The impact of childcare breakdown on work

A snap childcare poll highlights the impact on work of childcare breakdowns.

reviews of policy following the general election result.


Nearly one in five parents whose paid childcare has broken down in the last six months have had to leave their job as a result, according to a survey.

The pop-up survey on the site found, however, that over half don’t use paid childcare because it is too expensive, 15% because they cannot find a place and 37% because of a mixture of cost and availability.

Of those who did use paid childcare, 10% said it had broken down in some way in the last six months. In some cases this was temporary, such as a boiler breaking. But for others it had a more lasting impact.

Nearly a quarter said it had no impact on their job. 8% said it created a minor disruption; 12% said they had to take time off work; 14% had to change their hours and 16% had to leave their job as a result.

Asked how difficult it was to find alternative childcare if this was necessary, 18% said it was fairly easy, 29% said it was difficult, 16% said it was extremely difficult and 13% said it was impossible.

The poll comes amid growing concern about rising childcare closures, particularly falling childminder figures and worries that the Government’s two-year extended childcare plan could cause childcare providers more financial problems due to historic underfunding of ‘free’ childcare for three and four year olds. A London Assembly Committee this week called for an urgent review of childcare funding rates while a Pregnant Then Screwed poll showed many parents are encountering problems registering for the extended ‘free’ childcare for two years olds.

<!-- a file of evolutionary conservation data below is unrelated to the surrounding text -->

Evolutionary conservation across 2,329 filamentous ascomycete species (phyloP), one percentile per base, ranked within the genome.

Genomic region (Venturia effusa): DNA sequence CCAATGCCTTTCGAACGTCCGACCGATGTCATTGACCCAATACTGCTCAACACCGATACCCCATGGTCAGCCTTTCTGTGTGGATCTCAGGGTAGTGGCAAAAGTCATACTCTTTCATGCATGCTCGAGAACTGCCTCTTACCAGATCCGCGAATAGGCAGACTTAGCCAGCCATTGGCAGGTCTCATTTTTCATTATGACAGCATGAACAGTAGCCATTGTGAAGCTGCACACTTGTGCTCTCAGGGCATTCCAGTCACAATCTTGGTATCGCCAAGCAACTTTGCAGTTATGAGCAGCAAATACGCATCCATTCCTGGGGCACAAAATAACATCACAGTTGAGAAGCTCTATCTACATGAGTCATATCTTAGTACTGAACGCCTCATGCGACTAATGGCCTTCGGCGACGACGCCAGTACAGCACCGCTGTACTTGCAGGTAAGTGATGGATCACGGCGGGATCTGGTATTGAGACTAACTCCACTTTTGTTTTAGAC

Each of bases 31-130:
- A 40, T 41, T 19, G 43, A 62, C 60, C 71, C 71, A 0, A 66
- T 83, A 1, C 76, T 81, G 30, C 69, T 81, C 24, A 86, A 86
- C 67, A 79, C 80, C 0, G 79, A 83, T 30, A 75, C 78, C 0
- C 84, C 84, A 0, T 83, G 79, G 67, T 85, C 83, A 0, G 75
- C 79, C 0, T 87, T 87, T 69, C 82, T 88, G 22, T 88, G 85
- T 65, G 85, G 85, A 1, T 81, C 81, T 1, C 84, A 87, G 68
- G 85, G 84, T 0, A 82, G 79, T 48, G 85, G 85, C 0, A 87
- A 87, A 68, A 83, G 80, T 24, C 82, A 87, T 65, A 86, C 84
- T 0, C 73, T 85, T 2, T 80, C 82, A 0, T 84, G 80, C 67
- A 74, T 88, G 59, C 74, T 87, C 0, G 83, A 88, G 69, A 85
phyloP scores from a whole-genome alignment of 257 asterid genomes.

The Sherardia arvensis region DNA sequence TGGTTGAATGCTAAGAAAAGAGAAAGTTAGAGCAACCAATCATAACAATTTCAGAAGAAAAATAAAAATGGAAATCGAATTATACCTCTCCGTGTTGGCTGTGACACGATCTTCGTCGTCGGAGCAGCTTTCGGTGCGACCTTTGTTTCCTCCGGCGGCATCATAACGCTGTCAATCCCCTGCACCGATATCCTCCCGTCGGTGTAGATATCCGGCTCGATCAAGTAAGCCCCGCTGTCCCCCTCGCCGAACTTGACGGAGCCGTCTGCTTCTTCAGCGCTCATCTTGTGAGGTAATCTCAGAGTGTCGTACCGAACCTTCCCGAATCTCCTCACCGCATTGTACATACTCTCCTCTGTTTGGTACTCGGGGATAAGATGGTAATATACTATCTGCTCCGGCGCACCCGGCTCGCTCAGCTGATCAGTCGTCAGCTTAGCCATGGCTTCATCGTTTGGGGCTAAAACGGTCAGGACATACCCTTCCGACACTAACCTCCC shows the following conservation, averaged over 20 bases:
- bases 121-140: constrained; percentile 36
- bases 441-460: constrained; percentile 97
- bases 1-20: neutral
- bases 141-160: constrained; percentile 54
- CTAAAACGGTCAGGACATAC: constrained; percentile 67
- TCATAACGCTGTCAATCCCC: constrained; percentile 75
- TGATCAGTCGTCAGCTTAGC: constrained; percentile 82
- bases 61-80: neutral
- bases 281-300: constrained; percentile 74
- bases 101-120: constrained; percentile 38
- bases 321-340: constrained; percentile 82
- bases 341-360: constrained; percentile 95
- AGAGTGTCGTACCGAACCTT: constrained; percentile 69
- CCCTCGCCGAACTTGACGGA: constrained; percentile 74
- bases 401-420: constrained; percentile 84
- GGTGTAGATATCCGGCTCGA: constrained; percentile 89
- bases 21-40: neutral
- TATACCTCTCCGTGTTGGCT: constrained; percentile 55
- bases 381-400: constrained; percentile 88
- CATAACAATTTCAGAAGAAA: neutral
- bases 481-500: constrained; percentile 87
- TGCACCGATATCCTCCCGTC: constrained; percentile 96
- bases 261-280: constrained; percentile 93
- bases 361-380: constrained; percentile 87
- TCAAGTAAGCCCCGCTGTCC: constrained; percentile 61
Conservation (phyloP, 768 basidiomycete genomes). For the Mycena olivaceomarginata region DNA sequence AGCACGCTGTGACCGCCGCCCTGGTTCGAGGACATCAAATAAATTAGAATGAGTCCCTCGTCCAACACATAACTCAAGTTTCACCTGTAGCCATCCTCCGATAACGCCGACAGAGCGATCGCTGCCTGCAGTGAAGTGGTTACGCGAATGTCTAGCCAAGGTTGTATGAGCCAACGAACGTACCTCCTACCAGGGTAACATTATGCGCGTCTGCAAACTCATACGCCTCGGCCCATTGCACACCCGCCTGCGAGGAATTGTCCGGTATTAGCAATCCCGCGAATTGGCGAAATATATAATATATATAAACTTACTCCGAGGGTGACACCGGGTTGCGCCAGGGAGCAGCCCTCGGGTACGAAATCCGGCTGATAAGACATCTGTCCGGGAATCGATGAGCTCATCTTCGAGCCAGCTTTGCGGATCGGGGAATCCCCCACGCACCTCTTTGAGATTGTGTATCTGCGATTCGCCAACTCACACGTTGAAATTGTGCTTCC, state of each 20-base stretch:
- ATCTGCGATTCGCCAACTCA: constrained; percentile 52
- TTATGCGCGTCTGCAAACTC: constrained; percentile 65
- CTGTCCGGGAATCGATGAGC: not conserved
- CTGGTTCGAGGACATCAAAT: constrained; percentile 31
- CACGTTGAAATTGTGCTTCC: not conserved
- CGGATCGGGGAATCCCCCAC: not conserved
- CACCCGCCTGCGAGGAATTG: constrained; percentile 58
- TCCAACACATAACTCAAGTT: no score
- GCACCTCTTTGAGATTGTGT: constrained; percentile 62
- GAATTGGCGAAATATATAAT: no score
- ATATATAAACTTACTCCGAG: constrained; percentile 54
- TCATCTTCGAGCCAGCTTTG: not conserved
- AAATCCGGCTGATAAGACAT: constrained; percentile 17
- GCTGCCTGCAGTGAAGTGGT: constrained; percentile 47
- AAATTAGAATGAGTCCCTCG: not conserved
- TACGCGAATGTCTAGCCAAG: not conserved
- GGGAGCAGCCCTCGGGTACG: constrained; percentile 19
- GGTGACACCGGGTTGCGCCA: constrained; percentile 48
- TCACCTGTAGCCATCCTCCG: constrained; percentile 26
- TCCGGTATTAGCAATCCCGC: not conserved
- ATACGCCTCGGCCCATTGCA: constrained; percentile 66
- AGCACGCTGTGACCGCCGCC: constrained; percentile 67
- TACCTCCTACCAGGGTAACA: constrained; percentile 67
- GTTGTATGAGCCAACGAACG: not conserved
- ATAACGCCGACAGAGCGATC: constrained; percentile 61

Last week, a poll by Direct Line Life Insurance found significant numbers of parents being charged by nurseries to be put on the waiting list for early years places and for registration fees, particularly in bigger cities while Rishi Sunak’s wife donated her shares in childcare platform and childminding agency Koru Kids to charity amid worries that she might profit from new Government incentives for childcare agencies. A growing number of nursery places in England are owned by investment companies who may see a business opportunity given many parents are reliant on childcare to work. “These larger companies are…almost capitalising on the smaller ones going bust and collapsing, and they’re buying them up into the bigger chains,” says Antonia Simon, an expert in childcare financing at University College London (UCL). Meanwhile, there is mounting concern about so-called childcare deserts, generally poorer areas of the country with low numbers of early years places compared to numbers of preschool children.

Childcare, alongside flexible working, is one of the biggest barriers to mums working or working in good quality jobs with career prospects, meaning it is crucial to economic development. Childcare is likely to be one of the central issues in the general election campaign and in the lead-up to the Spring Budget.



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